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I know it's hard to understand a sentence without context, but what situation comes naturally to your mind when you hear the following sentence?

She ran the mayor out of town.

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The expression does have (U.S.) "Wild West" connotations, and it basically means to "eject" someone from town.

This usually occurred when someone was carried out of town "on a rail" by a mob, often after being "tarred and feathered" (i.e. covered by the same). This process was so forceful, and attended by so many people, that only the most intrepid or foolhardy would ever set foot in town again.

The context appears to be a modern one, in which a woman probably got together a "gang" of citizens (in e.g., a "recall" motion), or possibly a "posse" of lawmen, (in e.g. a corruption case), that had the effect of not only ejecting the mayor from his office, but essentially forcing him to leave town altogether.

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This is interesting--do you have a related article for this? – simchona Jul 13 '11 at 1:29
@simchona: Just watched a lot of "Lone Ranger" and other "westerns" on TV when I was a kid in the 1960s. – Tom Au Jul 13 '11 at 12:55

Most obvious meaning is that she caused the mayor to have to leave said town by or as if by force; either physical, or perhaps by sullying his reputation to the extent that he feels he has to leave, as he's been given such a bad name.

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It could be this. Or it could just mean she gave the mayor a ride to somewhere outside the city limits. The mayor came and said, "Can you run me to the airport?" and so she did. – GEdgar Jul 8 '11 at 14:08

The situation which comes to mind is the Sheriff in a town in the Old West (of the US) who has to get some bad guys to leave town - he has to run them out of town.

He might put them on a train, or put them in a stagecoach, or simply tell them to get on their horses and ride.

It's a little unusual for a woman to run the mayor out of town, but perhaps he was corrupt, and the ladies of the town shamed him into leaving.

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I assume neither OP nor most readers have any problem with the 'literal' meaning of the expression (she and/or her supporters forced the mayor outside the town limits, with instructions never to return).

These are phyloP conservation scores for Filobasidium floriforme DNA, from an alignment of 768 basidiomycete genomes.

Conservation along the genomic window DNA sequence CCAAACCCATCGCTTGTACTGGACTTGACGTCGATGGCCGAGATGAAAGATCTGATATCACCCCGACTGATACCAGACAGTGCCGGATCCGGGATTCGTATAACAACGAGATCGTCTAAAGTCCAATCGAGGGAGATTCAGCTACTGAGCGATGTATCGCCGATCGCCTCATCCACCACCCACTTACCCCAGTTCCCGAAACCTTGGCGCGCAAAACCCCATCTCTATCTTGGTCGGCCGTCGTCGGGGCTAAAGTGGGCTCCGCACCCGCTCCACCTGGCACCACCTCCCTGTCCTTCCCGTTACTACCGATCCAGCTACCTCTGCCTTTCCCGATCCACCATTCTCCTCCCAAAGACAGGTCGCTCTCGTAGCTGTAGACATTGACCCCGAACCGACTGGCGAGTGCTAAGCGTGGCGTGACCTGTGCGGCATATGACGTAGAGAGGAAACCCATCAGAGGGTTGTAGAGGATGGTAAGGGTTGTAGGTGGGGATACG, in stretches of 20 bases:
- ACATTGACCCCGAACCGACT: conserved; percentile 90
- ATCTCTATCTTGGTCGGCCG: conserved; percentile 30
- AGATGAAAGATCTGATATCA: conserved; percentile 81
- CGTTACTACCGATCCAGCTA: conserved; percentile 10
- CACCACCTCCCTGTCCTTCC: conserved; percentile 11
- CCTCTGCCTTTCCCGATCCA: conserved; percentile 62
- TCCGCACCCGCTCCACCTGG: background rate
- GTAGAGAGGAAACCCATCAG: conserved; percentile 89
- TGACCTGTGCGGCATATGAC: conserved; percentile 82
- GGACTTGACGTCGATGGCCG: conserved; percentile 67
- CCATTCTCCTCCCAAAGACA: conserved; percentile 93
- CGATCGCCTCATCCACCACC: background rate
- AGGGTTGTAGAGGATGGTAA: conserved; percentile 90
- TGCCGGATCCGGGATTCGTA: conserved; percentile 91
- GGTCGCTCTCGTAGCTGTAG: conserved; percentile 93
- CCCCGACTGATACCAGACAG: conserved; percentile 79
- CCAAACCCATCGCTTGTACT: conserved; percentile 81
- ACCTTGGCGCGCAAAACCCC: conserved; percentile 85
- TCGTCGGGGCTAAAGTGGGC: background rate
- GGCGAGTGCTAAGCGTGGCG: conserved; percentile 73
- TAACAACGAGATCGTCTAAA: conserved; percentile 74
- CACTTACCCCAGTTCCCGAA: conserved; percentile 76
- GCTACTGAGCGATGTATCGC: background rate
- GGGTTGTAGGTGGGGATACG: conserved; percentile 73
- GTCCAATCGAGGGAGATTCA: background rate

In practice I think that's not a plausible scenario today. The usage is clearly metaphorical, indicating merely that the mayor was roundly defeated on some issue. Most likely an election for a new mayor, wherein the woman in question won convincingly. It's not likely she used her new powers to banish him from the town; I doubt US law would allow such petty vindictiveness (though I'm sure knowledgable commenters will wish to contest that point).

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In modern context

To harass someone so much that they are forced to leave the area to escape harrassment.

This is generally a response to unacceptable behavior.

It is also used in context of ending or preemting challenges to political or social standing.

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This is actually a shortened version of "run out of town on a rail.". This is sort of a public humiliation punishment used in the USA many years ago on people who perhaps had committed no actual crime worth imprisonment, but had somehow made their continued presence in town undesirable.

The offender would be exiled from town by forcing them to straddle a fence rail (or later a railroad tie) while men hoisted it on their shoulder and paraded the offender through town to the town limits, so that the whole town can't help but see what is going on.

There's a good scene of this happening near the end of O Brother Where Art Thou?

When used without the rail, it implies that the person in question was either physically or emotionally coerced into leaving. I sometimes hear it used when there is no actual town involved (eg: When someone is harassed into quitting a job)

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I'm inclined to doubt this. Rather, the idiomatic sense of "run" here is the same as in "I ran him off my property." Also slightly akin to "run [someone] ragged." Adding "on a rail" to "run out of town" has traditionally been an intensifier of the original rail-less phrasing. The scene shown in O Brother is highly amusing as it illustrates visually what has mostly been a metaphor. – The Raven Jul 8 '11 at 19:30
@The Raven - I'd still argue that "run off" is ultimately derived from the same source. – T.E.D. Jul 8 '11 at 19:44

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